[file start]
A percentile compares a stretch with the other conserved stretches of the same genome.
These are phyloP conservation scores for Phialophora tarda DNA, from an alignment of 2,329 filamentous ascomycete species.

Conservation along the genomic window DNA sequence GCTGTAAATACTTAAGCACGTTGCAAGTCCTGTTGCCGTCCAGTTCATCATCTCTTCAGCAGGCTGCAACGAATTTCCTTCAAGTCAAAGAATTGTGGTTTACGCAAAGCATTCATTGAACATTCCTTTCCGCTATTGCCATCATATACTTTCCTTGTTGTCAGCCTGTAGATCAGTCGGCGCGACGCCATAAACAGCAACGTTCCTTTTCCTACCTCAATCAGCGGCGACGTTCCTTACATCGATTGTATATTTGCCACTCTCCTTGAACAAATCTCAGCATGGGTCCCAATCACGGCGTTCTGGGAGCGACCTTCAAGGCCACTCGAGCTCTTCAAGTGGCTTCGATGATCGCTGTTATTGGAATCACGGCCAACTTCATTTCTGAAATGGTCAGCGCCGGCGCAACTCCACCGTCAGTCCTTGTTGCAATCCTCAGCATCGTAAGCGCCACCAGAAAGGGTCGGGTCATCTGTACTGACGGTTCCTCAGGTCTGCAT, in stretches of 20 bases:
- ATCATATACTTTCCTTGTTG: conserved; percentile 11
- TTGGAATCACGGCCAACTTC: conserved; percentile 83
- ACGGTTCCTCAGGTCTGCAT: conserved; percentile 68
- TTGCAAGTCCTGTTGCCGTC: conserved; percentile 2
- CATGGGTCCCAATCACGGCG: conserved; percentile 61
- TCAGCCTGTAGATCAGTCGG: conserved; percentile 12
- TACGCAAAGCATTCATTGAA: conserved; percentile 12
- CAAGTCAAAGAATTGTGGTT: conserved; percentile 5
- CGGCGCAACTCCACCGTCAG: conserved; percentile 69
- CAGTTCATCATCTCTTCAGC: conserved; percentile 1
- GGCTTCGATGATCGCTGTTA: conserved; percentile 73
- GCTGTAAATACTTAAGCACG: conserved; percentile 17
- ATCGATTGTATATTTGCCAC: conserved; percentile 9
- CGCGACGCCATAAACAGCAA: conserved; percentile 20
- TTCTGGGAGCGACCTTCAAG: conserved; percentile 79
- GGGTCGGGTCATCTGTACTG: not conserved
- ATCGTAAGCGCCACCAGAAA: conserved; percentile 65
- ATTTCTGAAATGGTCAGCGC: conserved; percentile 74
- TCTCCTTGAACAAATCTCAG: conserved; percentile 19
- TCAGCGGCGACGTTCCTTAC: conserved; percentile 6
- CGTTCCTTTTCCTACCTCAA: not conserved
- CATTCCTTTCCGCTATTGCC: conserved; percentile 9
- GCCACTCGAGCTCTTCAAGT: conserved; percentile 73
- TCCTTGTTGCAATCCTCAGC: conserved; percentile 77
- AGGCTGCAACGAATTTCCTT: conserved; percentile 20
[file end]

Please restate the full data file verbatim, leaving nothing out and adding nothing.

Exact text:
A percentile compares a stretch with the other conserved stretches of the same genome.
These are phyloP conservation scores for Phialophora tarda DNA, from an alignment of 2,329 filamentous ascomycete species.

Conservation along the genomic window DNA sequence GCTGTAAATACTTAAGCACGTTGCAAGTCCTGTTGCCGTCCAGTTCATCATCTCTTCAGCAGGCTGCAACGAATTTCCTTCAAGTCAAAGAATTGTGGTTTACGCAAAGCATTCATTGAACATTCCTTTCCGCTATTGCCATCATATACTTTCCTTGTTGTCAGCCTGTAGATCAGTCGGCGCGACGCCATAAACAGCAACGTTCCTTTTCCTACCTCAATCAGCGGCGACGTTCCTTACATCGATTGTATATTTGCCACTCTCCTTGAACAAATCTCAGCATGGGTCCCAATCACGGCGTTCTGGGAGCGACCTTCAAGGCCACTCGAGCTCTTCAAGTGGCTTCGATGATCGCTGTTATTGGAATCACGGCCAACTTCATTTCTGAAATGGTCAGCGCCGGCGCAACTCCACCGTCAGTCCTTGTTGCAATCCTCAGCATCGTAAGCGCCACCAGAAAGGGTCGGGTCATCTGTACTGACGGTTCCTCAGGTCTGCAT, in stretches of 20 bases:
- ATCATATACTTTCCTTGTTG: conserved; percentile 11
- TTGGAATCACGGCCAACTTC: conserved; percentile 83
- ACGGTTCCTCAGGTCTGCAT: conserved; percentile 68
- TTGCAAGTCCTGTTGCCGTC: conserved; percentile 2
- CATGGGTCCCAATCACGGCG: conserved; percentile 61
- TCAGCCTGTAGATCAGTCGG: conserved; percentile 12
- TACGCAAAGCATTCATTGAA: conserved; percentile 12
- CAAGTCAAAGAATTGTGGTT: conserved; percentile 5
- CGGCGCAACTCCACCGTCAG: conserved; percentile 69
- CAGTTCATCATCTCTTCAGC: conserved; percentile 1
- GGCTTCGATGATCGCTGTTA: conserved; percentile 73
- GCTGTAAATACTTAAGCACG: conserved; percentile 17
- ATCGATTGTATATTTGCCAC: conserved; percentile 9
- CGCGACGCCATAAACAGCAA: conserved; percentile 20
- TTCTGGGAGCGACCTTCAAG: conserved; percentile 79
- GGGTCGGGTCATCTGTACTG: not conserved
- ATCGTAAGCGCCACCAGAAA: conserved; percentile 65
- ATTTCTGAAATGGTCAGCGC: conserved; percentile 74
- TCTCCTTGAACAAATCTCAG: conserved; percentile 19
- TCAGCGGCGACGTTCCTTAC: conserved; percentile 6
- CGTTCCTTTTCCTACCTCAA: not conserved
- CATTCCTTTCCGCTATTGCC: conserved; percentile 9
- GCCACTCGAGCTCTTCAAGT: conserved; percentile 73
- TCCTTGTTGCAATCCTCAGC: conserved; percentile 77
- AGGCTGCAACGAATTTCCTT: conserved; percentile 20